To think that this lovely old dame was all mine was almost more than I could handle. I felt even more jetlagged than I had in Charleston, but I was so excited that I was somehow functional. I was a little nervous about sleeping in the house though. Would the beds be so dusty that I’d sneeze my head off? What about eating? I pictured a monster refrigerator filled with decayed food and had to stop myself from gagging. Silly me. I should have brought provisions with me. What was I thinking racing off like that with no plan and no supplies? None of this was like me. I was normally a calm, organized, logical person, and here I was acting like Indiana Jones. But I was here now and I had to make the best of it. This life change, from Los Angeles to South Carolina to England, was a growth opportunity and I would seize it with both hands.

I dug in my bag and pulled out the keys, almost laughing at the idea that a mere piece of metal could unlock a universe such as the one before me. As I inserted the key into the old, creaky front door lock my hands shook, and I couldn’t get it to fit properly. I wiggled it this way and that, shoving and pulling back and watching the rust fall out of the opening. Apparently my cousin hadn’t been in the habit of using this door. Perhaps I should try one of the other entrances, I thought. Wishing I had brought along some WD 40 I gave the key one last shot. The lock gave a choke, spat out more rust, and accepted it. 

by Paula Berinstein
Genre: Time Travel Romance, Adventure
What would you do if you suddenly found yourself mistress of an 18th-century plantation?
Esther Rubens is looking forward to getting to know her new community in South Carolina and repairing her troubled marriage. But as soon as she arrives in Charleston her life begins to diverge from the idyllic picture in her mind. Her physicist husband, Melvin, is arrested for driving while black, she inherits a strange English property from a cousin she didn’t know existed, and she learns that her great-grandmother Sophie, a brilliant scientist kidnapped by the Nazis, discovered the secret of time travel of all things.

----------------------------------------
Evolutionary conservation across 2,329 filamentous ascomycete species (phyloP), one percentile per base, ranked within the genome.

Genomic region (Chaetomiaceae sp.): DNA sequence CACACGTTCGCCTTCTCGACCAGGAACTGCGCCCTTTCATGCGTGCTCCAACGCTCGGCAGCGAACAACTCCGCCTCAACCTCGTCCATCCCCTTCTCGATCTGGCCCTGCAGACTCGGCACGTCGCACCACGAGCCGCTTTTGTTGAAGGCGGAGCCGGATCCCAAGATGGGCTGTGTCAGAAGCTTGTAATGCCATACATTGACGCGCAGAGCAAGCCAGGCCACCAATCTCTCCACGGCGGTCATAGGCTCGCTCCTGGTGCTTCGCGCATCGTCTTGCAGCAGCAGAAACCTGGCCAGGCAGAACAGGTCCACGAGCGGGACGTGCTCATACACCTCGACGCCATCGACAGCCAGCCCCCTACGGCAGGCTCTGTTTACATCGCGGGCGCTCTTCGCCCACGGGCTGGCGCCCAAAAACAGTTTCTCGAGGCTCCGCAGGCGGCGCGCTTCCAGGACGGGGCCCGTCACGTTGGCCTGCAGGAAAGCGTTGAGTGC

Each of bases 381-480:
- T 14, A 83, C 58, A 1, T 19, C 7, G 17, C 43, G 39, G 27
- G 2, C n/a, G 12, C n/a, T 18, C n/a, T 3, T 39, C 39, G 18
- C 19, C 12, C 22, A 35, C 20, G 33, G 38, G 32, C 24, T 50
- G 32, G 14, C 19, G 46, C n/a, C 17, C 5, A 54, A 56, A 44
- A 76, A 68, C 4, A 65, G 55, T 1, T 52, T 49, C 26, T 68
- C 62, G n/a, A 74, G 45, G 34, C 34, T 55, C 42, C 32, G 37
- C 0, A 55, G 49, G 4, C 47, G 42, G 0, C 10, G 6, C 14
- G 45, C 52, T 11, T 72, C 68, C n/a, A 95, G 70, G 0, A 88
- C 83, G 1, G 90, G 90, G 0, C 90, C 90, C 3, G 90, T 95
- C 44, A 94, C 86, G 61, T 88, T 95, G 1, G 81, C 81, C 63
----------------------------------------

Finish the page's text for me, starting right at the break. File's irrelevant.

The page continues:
Intrigued by Sophie’s cryptic journal Melvin begins to experiment with time travel, but his anger at the police makes him careless. The process backfires, killing him and throwing Esther back to 1750. Attacked by an unknown assailant the moment she arrives, she seeks protection at an indigo plantation belonging to a dashing planter with a dangerous secret, negotiating a deal that guarantees her safety. But she soon realizes she’s made a terrible mistake. What she discovers on the plantation is far more horrific than anything she could have imagined.
Overwhelmed, she attempts to flee just as the planter’s mysterious, handsome brother arrives from England seeking refuge-and offering an opportunity that’s too compelling to turn down. But can he be trusted? And are the two of them strong enough to vanquish the evil that’s pervading the lowlands? Only time will tell.
The first title in the Indigo series.
Paula Berinstein (Paula B) is the author of the Amanda Lester, Detective middle-grade/YA series, which features a descendant of the Sherlock Holmes character Inspector Lestrade and is set in the English Lake District.
She is also the author of a new time travel series for adults, Indigo.
From 2005 to 2012, Paula produced and hosted the popular podcast The Writing Show ( She holds degrees in English literature and librarianship from UCLA.